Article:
Monday, January 30, 2017


The question will haunt all of us forever is whether the shooting at the Appalachian School of Law been prevented. Some have said that is not a fair question because hindsight is 20-20, what questions are fair to ask? When there are warnings of violence and no action is taken, we have a right to ask, “Why?” When the death of innocent people occurs, family and friends left behind do have the right to know all the facts and ask, “Why?”

Violence in the home, violence in the work place, and violence in the schools should be a paramount concern to all of us. But, somehow, this concern gets lost in the aftermath of the emotions following a tragedy.

In the case of the shootings in Grundy, individuals in position of authority apparently never bothered to ask such questions. It never seemed to occur to them to ask, “Could this have been prevented; how and what can we do to prevent further tragedies like the shooting at the law school?”

No one disputes that Peter Odighizuwa had a troubled existence. As we have seen, his time in Grundy and at the law school was marked by repeated acts of violent behavior on the school grounds and in the community.

In our examination of the law school shooting, we have to consider whether it is unreasonable to ask why the school wasn’t prepared for an emergency? An Internet search based on the words, “schools, liability, security” turned up over 60,000 hits! Perhaps the most surprising was the number of private security firms who specialize in school security—from grade school through university level.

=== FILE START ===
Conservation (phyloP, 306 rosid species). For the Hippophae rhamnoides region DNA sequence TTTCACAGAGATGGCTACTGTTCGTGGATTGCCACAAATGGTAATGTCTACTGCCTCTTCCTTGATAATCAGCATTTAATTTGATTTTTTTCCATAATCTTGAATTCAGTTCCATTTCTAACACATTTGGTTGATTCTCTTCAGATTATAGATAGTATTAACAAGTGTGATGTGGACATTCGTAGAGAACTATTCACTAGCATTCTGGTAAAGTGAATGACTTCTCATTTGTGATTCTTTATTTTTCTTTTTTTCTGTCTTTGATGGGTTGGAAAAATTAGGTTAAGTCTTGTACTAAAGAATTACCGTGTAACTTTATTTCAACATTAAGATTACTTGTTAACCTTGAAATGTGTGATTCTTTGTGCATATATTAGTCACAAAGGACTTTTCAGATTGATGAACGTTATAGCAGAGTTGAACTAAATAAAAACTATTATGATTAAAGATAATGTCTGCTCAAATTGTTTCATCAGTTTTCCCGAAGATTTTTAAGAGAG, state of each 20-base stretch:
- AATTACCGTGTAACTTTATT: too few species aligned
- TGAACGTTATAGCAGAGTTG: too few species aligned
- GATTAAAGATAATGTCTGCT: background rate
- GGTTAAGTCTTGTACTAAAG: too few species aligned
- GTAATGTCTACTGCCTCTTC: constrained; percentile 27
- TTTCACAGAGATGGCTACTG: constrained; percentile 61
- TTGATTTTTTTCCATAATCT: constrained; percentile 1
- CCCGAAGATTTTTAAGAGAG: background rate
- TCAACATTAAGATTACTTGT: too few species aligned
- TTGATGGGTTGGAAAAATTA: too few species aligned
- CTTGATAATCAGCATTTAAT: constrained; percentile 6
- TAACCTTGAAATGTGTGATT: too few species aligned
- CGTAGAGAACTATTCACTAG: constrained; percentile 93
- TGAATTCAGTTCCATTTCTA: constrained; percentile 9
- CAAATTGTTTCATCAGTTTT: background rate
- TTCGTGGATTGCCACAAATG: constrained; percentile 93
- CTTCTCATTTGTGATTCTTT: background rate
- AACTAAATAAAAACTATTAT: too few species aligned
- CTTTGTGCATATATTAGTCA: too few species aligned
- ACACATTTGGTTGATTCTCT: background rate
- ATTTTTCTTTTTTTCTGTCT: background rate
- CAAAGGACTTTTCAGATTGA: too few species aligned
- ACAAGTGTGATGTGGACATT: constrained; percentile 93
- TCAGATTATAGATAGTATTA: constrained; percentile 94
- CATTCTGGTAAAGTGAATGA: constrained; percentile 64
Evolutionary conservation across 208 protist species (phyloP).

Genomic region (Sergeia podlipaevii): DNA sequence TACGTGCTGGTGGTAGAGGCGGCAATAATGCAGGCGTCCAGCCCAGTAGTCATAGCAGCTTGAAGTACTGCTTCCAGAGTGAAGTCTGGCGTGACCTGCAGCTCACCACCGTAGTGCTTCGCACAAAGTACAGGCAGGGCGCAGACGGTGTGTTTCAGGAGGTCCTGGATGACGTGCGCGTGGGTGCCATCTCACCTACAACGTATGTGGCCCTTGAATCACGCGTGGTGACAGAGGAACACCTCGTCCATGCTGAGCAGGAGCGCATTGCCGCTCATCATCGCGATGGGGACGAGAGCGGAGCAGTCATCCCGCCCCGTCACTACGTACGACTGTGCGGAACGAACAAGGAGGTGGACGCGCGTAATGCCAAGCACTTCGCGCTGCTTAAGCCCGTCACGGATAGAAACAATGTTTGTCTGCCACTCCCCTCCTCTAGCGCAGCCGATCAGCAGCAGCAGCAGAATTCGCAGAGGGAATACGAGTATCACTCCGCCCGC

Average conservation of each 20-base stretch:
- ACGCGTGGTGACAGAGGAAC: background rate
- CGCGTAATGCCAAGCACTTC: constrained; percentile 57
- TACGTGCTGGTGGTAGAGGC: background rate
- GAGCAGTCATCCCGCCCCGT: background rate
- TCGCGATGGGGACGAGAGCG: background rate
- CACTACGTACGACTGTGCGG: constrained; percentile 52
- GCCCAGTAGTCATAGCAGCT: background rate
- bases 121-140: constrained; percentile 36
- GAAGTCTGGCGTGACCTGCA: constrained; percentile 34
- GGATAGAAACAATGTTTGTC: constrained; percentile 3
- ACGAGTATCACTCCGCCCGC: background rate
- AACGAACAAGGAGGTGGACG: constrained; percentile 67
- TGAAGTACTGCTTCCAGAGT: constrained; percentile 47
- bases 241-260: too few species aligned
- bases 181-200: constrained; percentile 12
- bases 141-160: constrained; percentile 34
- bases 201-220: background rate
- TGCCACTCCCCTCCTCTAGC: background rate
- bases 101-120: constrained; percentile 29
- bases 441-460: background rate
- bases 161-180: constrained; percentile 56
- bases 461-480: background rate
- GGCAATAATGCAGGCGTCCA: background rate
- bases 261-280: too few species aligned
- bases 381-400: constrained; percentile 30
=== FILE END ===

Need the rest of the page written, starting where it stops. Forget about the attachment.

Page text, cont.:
What The Experts Say

The one theme that was consistent with all these security specialists is that most violence can be prevented if schools will heed the warning signs—“Readiness, Response, Recovery.” The types of services these security firms offer include:

1. Conducting school safety evaluations;

2. Designing security programs to meet a school’s needs;

3. Formulating an operational emergency plan (including responses to intruders and weapons on campus);

4.Providing on-site security training; and,

5. Linking schools to private and public security organizations to ensure a given school has continuing access to the latest school security technologies and theories.

All of this information was readily available to the Appalachian School of Law long before Odighizuwa arrived on the scene. All of the information about these school security services was a click away on the computer. The Appalachian School of Law apparently never raised a finger to the keyboard in the interest of security.

“Laying Down the Law: A Review of Trends in Liability Lawsuits," an article by Teresa Anderson, a senior editor at Security Magazine, lists the most common areas for crime: parking lots, retail stores, schools, exterior common areas, apartments, bars, and schools. Her study was based on 1,086 reported property liability crimes between 1992 and 2001—all predating the shooting at the Appalachian School of Law. Her study further showed that assault and battery made up 42 percent of the crimes, rape and assault another 26 percent, and wrongful death accounted for another 15 percent of the crimes. Some 83 percent of liability crimes in the study were violent. Her study indicates schools are a common area for such crimes. Was the Appalachian School of Law not aware of these facts? If not, why not? The staff and faculty are highly educated and the very nature of their profession—the law—centers on crimes and bringing people to justice. Ms. Anderson’s statistics only heightened our need to ask, “Why didn’t the school have security?” (To be continued)

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